Chancellor of the Exchequer Senior official in the Cabinet of the United Kingdom responsible for economic and financial matters

The Chancellor and Under-Treasurer of Her Majesty's Exchequer, commonly known as the Chancellor of the Exchequer, or simply the Chancellor, is a senior official within the Government of the United Kingdom and head of Her Majesty's Treasury. The office is a British Cabinet-level position.

A whip is an official of a political party whose task is to ensure party discipline in a legislature. This usually means ensuring that members of the party vote according to the party platform, rather than according to their own individual ideology or the will of their constituents.

Origins

The English Treasury seems to have come into existence around 1126, during the reign of Henry I, as the financial responsibilities were separated from the rest of the job that evolved into Lord Great Chamberlain. The Treasury was originally a section of the Royal Household with custody of the King's money. In 1216, a Treasurer was appointed to take control of the Treasury in Winchester. The Treasurer was also an officer of the Exchequer, and supervised the royal accounts. By Tudor times, the Lord High Treasurer had achieved a place among the Great Officers of State, behind the Lord Chancellor and above the Master of the Horse. Under the Treason Act 1351 it was treason to kill him.

Henry I of England 12th-century King of England and Duke of Normandy

Henry I, also known as Henry Beauclerc, was King of England from 1100 to his death in 1135. Henry was the fourth son of William the Conqueror and was educated in Latin and the liberal arts. On William's death in 1087, Henry's elder brothers Robert Curthose and William Rufus inherited Normandy and England, respectively, but Henry was left landless. Henry purchased the County of Cotentin in western Normandy from Robert, but William and Robert deposed him in 1091. Henry gradually rebuilt his power base in the Cotentin and allied himself with William against Robert. Henry was present when William died in a hunting accident in 1100, and he seized the English throne, promising at his coronation to correct many of William's less popular policies. Henry married Matilda of Scotland but continued to have a large number of mistresses by whom he had many illegitimate children.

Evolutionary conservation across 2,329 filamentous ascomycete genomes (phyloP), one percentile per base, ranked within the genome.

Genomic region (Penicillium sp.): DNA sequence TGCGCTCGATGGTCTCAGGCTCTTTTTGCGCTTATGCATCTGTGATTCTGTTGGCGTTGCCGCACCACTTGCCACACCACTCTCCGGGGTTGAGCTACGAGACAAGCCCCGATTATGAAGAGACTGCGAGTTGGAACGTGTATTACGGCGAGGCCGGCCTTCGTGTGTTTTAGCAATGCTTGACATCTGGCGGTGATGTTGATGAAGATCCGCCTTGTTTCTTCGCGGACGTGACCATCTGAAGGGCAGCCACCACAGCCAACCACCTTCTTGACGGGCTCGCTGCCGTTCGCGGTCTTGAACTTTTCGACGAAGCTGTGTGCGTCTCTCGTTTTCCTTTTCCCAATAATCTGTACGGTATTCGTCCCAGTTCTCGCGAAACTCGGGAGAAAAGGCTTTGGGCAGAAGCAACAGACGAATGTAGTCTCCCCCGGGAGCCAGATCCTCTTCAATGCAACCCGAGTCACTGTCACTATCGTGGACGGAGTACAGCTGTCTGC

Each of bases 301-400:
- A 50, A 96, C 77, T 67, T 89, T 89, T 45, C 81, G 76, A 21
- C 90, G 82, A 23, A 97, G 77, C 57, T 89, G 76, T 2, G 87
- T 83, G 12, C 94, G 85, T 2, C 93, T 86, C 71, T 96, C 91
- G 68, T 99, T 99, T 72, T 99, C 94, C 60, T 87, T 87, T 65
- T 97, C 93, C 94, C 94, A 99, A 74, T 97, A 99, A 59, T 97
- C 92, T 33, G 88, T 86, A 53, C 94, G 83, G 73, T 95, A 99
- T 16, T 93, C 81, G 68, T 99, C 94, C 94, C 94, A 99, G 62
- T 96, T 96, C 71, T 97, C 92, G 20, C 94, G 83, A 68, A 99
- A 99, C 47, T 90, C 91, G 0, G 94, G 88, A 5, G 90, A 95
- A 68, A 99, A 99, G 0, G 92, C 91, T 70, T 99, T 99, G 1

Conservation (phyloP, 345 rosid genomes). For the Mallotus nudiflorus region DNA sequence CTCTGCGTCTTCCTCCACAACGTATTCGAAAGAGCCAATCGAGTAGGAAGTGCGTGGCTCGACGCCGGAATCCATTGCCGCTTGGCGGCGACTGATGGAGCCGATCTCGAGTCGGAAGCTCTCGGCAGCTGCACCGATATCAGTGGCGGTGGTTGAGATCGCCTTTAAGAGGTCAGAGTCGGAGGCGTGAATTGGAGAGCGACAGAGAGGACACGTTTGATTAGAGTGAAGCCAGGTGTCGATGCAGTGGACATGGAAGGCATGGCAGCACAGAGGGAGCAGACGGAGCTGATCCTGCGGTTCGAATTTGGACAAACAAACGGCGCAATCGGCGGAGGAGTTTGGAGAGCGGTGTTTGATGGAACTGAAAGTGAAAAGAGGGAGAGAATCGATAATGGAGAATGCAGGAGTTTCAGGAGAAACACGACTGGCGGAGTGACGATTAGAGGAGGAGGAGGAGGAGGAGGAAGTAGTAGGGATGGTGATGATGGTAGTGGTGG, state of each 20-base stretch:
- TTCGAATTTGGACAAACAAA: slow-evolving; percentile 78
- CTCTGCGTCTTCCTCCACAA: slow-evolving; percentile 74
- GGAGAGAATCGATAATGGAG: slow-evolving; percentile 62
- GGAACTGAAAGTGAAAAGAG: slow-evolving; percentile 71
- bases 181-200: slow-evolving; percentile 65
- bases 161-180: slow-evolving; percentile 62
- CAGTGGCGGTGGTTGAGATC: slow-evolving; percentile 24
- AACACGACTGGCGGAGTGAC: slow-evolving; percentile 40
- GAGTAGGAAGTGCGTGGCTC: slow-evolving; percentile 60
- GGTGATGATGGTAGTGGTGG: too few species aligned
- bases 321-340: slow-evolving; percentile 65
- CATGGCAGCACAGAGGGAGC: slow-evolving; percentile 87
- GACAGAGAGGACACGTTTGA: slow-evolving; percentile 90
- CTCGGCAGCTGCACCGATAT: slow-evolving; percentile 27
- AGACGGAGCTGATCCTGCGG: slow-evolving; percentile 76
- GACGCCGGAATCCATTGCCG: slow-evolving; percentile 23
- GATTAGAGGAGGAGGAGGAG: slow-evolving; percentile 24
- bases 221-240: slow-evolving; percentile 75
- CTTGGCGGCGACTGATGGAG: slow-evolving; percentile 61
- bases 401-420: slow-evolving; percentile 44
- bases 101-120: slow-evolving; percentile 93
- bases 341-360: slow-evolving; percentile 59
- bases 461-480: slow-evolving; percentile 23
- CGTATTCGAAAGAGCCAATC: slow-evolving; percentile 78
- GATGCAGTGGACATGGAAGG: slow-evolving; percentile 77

Lord Great Chamberlain Great Officer of State for England

In the United Kingdom, the Lord Great Chamberlain is the sixth of the Great Officers of State, ranking beneath the Lord Privy Seal and above the Lord High Constable. The Lord Great Chamberlain has charge over the Palace of Westminster.

Exchequer

In the civil service of the United Kingdom, Her Majesty’s Exchequer, or just the Exchequer, is the accounting process of central government and the government's current account i.e. money held from taxation and other government revenues in the Consolidated Fund. It can be found used in various financial documents including the latest departmental and agency annual accounts.

During the sixteenth century, the Lord High Treasurer was often considered the most important official of the government, and became a de facto Prime Minister. Exemplifying the power of the Lord High Treasurer is William Cecil, 1st Baron Burghley, who served in the post from 1572 to 1598. During his tenure, he dominated the administration under Elizabeth I. [2]

William Cecil, 1st Baron Burghley English statesman

William Cecil, 1st Baron Burghley, was an English statesman, the chief advisor of Queen Elizabeth I for most of her reign, twice Secretary of State and Lord High Treasurer from 1572. Albert Pollard says, "From 1558 for forty years the biography of Cecil is almost indistinguishable from that of Elizabeth and from the history of England."

Elizabeth I of England Queen regnant of England and Ireland from 17 November 1558 until 24 March 1603

Elizabeth I was Queen of England and Ireland from 17 November 1558 until her death on 24 March 1603. Sometimes called The Virgin Queen, Gloriana or Good Queen Bess, Elizabeth was the last of the five monarchs of the House of Tudor.

List of Lords High Treasurers

Modern commissioners

Since then a system has evolved which has hardly varied. Today, the First Lord of the Treasury is as a rule the Prime Minister, and the Second Lord of the Treasury is the Chancellor of the Exchequer, who has inherited most of the functional financial responsibilities. Next rank the "Junior Lords of the Treasury" who, though theoretically members of the Treasury Board, in practice serve as Government Whips under the Parliamentary Secretary to the Treasury (Chief Whip).

Current commissioners consist of Prime Minister Theresa May and Philip Hammond; with junior lords as David Evennett MP, John Penrose MP, Mel Stride MP, Charlie Elphicke MP, George Hollingbery MP and Guto Bebb MP. [3]

See also

Wikisource-logo.svg Chisholm, Hugh, ed. (1911). "Lord High Treasurer". Encyclopædia Britannica (11th ed.). Cambridge University Press. 

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References

  1. 1 2 "Consolidated Fund Act 1816". legislation.gov.uk. UK Government. p. Section 2. Retrieved 18 November 2016.
  2. Loades, D., The Cecils: Privilege and Power behind the throne, The National Archives, 2007.
  3. "Ministers". GOV.UK. Retrieved 24 January 2017.